within stories

sea lions.jpg

Stories within stories within stories. That’s the Odyssey. We are reading it aloud, to each other, most evenings by our fire. This translation, by Emily Wilson, is really marvelous. It reads smoothly and naturally. I’d wondered when I bought it how she would convey the long dactylic hexameters of the original text and her choice is iambic pentameter, the meter of English narrative poetry. I enjoyed the postscript to Robert Fitzgerald’s 1961 version in which he discusses at length the strategies he used to try to replicate the formulaic tropes of the poem, part of the legacy of its origins as performance. A translator is always working with equivalencies, I think. I enjoyed too Emily Wilson’s Translator’s Note:

I have taken very seriously the task of understanding the language of the original text as deeply as I can, and working through what Homer maybe have meant in archaic and classical Greece. I have also taken seriously the task of creating a new and coherent English text, which conveys something of that understanding but operates within an entirely different cultural context.

We read and I notice that we smile a lot. We smile when we recognize a moment, or appreciate an image. When Menelaus is telling Telemachus about the old sea god Proteus of Egypt and how he was advised by the god’s daughter, Eidothea, to surprise the god as he slept, he recounts Eidothea’s description of how to find him:

He goes to take his nap inside the caves.
Around him sleep the clustering seals, the daughters
of lovely Lady Brine. Their breath smells sour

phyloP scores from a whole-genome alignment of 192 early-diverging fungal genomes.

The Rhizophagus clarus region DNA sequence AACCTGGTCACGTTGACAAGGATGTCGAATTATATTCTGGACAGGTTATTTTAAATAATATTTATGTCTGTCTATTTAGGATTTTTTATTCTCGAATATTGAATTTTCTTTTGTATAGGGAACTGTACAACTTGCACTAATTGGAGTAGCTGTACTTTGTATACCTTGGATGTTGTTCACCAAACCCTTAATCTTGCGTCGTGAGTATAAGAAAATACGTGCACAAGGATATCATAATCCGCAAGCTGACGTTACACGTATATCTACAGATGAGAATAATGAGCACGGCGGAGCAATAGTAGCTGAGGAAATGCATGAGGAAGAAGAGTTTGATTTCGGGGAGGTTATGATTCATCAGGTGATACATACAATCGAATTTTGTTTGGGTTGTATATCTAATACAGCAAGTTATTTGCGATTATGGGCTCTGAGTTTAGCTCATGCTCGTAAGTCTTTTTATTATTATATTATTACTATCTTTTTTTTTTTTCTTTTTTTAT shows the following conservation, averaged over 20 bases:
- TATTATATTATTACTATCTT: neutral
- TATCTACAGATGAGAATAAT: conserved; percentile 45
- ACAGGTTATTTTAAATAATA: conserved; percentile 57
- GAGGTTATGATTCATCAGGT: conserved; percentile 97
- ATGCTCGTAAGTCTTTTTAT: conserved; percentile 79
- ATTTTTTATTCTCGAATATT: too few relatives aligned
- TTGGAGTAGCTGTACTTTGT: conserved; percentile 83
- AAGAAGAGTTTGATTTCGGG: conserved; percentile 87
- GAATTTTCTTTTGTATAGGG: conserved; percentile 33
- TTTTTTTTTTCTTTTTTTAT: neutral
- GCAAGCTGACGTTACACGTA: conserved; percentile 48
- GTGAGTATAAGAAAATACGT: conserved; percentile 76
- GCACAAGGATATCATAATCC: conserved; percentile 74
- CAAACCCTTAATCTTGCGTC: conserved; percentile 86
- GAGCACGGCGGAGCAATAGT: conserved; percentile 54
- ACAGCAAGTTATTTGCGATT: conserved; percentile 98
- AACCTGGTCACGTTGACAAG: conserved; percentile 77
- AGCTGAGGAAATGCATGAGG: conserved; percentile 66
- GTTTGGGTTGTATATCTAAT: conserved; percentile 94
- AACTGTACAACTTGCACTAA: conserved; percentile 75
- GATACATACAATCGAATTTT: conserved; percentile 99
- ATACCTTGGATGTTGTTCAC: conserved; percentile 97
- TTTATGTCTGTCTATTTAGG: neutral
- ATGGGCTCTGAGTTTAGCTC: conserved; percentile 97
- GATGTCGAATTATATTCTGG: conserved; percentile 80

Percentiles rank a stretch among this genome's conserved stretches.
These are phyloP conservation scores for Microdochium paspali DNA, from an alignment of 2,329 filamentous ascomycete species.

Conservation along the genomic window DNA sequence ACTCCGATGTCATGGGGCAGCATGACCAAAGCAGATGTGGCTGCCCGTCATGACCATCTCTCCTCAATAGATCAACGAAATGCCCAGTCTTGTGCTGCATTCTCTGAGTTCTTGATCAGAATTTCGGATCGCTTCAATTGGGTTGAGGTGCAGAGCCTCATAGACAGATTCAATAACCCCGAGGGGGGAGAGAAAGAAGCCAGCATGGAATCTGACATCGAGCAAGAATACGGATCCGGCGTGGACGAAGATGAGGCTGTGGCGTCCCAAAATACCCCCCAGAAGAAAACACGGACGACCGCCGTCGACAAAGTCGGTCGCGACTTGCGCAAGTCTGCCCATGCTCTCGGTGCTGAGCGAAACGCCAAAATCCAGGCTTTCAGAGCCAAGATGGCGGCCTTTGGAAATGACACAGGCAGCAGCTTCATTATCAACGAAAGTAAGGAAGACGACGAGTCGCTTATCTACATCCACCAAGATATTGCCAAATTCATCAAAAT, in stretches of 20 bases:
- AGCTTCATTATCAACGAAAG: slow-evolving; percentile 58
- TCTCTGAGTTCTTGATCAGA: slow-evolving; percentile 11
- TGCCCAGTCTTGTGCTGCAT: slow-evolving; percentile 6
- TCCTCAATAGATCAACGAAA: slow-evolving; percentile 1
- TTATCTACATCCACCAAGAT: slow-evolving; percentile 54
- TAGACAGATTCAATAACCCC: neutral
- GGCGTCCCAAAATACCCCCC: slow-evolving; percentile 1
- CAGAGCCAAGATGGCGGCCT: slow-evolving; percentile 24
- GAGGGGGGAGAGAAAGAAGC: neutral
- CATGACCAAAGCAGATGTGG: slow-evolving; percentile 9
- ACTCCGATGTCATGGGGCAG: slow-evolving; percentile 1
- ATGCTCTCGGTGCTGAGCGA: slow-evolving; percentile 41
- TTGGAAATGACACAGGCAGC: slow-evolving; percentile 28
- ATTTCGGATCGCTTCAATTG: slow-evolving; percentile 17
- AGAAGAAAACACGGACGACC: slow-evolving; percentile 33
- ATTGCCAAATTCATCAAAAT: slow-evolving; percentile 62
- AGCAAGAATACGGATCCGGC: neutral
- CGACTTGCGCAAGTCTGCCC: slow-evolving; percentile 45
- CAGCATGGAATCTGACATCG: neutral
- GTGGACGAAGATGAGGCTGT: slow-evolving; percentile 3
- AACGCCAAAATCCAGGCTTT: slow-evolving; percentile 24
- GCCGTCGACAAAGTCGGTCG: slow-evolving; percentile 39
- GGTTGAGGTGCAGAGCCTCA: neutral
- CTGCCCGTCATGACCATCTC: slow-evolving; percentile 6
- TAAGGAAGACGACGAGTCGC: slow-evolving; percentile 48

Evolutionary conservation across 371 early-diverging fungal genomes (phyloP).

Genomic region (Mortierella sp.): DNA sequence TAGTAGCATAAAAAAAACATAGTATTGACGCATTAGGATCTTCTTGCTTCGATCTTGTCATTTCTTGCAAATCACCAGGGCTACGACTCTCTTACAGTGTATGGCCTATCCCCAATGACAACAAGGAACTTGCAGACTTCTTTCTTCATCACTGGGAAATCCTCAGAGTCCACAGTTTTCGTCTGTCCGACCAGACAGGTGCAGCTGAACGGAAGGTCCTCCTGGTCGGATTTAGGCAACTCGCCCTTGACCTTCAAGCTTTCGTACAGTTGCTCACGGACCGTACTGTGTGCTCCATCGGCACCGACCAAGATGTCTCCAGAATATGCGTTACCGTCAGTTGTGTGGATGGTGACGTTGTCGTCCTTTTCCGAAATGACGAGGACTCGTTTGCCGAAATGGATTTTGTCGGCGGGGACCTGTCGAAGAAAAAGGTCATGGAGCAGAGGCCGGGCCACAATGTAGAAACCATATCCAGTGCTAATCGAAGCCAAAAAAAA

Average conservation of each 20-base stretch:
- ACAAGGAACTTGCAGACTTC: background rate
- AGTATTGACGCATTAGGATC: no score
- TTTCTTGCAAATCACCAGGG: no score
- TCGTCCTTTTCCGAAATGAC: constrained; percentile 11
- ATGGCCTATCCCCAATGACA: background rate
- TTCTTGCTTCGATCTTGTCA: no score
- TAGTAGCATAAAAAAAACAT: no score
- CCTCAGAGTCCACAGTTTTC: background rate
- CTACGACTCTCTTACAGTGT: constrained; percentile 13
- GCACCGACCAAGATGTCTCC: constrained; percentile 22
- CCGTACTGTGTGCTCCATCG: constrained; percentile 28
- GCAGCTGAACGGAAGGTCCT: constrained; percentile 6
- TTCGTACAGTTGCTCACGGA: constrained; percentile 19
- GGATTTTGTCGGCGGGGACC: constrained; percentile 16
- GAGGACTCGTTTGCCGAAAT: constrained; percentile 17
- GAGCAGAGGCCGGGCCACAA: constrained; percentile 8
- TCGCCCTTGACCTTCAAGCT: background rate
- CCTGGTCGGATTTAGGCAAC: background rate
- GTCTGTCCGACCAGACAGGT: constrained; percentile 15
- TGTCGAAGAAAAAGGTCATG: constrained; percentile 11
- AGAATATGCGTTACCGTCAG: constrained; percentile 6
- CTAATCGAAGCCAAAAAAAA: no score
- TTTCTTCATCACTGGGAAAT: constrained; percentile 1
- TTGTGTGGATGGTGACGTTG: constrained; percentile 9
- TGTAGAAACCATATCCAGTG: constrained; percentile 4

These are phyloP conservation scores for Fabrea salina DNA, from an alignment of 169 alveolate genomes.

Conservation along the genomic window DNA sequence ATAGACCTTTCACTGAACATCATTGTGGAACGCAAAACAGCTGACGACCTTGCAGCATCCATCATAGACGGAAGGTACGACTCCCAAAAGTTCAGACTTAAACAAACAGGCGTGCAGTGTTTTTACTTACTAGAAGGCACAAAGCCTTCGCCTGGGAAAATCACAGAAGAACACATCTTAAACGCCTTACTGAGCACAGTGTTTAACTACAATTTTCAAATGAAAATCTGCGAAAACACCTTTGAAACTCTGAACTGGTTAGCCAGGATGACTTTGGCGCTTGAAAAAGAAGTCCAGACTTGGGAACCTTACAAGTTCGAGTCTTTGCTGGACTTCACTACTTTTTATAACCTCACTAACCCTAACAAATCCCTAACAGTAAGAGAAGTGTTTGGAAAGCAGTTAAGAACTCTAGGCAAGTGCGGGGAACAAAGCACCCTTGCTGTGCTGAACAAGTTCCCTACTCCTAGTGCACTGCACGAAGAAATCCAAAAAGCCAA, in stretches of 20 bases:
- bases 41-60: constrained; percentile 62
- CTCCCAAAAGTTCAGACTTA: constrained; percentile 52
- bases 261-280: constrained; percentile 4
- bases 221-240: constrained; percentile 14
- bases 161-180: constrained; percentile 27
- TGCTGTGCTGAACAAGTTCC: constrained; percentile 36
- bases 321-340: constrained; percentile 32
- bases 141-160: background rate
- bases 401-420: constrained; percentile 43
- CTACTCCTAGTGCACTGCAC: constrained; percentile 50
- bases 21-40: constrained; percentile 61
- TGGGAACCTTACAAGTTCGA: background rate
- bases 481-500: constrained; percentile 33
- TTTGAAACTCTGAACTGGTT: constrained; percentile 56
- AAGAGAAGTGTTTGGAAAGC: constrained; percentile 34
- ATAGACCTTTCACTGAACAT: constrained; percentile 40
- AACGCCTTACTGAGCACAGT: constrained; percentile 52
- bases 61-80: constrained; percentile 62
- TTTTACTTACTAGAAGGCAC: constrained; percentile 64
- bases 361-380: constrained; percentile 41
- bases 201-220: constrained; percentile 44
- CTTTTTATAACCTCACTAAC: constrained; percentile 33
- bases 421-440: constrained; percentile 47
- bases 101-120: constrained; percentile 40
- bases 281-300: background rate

from gray seawater, pungent salty depths.

I remembered traveling the length of Lynn Canal, from Skagway to Juneau, by catamaran, and being told by the skipper that we would pass a sea lion rookery enroute. If we were lucky, and quiet enough, we could get quite close to the rookery. On deck, quiet, we were hit by a wall of odour, sour as old cheese, and there they were, the sea lions, some sleeping, some roaring from the rocks. Was there a god among them? Maybe.

“Good evening, stranger…”

kite, in progress

Last night we began to read Emily Wilson’s translation of the Odyssey. We’ve been meaning to read together for awhile now, after last winter’s experience of Dante’s Inferno, followed by the odes of John Keats. I was sort of pushing for the Odyssey but John was resistant. Maybe nothing quite so classical this time around, he suggested. But I brought out this beautiful edition, purchased (in part) with my gift certificate from the Galiano Island Literary Festival two years ago, and we simply began. It reads so well. “Tell me about a complicated man.” What an opening. Yes, tell me. I’m going to resist the urge to compare. My beloved Fitzgerald translation lives on my desk, coming apart at the spine, fringed with stickie notes, a source of both solace and inspiration for at least 45 years. I paid $2.04 for it in the University of Victoria bookstore in the fall of 1973. I’ve read other translations but this one has always felt like Homer to me. I have to say that I do love the cadences of this Wilson version, though, and look forward to tonight.

With that, she tied her sandals on her feet,
the marvelous golden sandals that she wears
to travel sea and land, as fast as wind.

I might try a little exercise as we go along, using my Loeb Odyssey and my battered Goodwin Greek Grammar. I know there are more modern ways to immerse yourself in languages but I like the slow work of an old grammar and scraps of paper.

                                                            “Good evening,
stranger, and welcome. Be our guest, come share
our dinner, and then tell us what you need.”

Imagine if we could still open a door to a stranger, a woman in beautiful sandals, and offer her a meal, not knowing that she is a goddess. Imagine.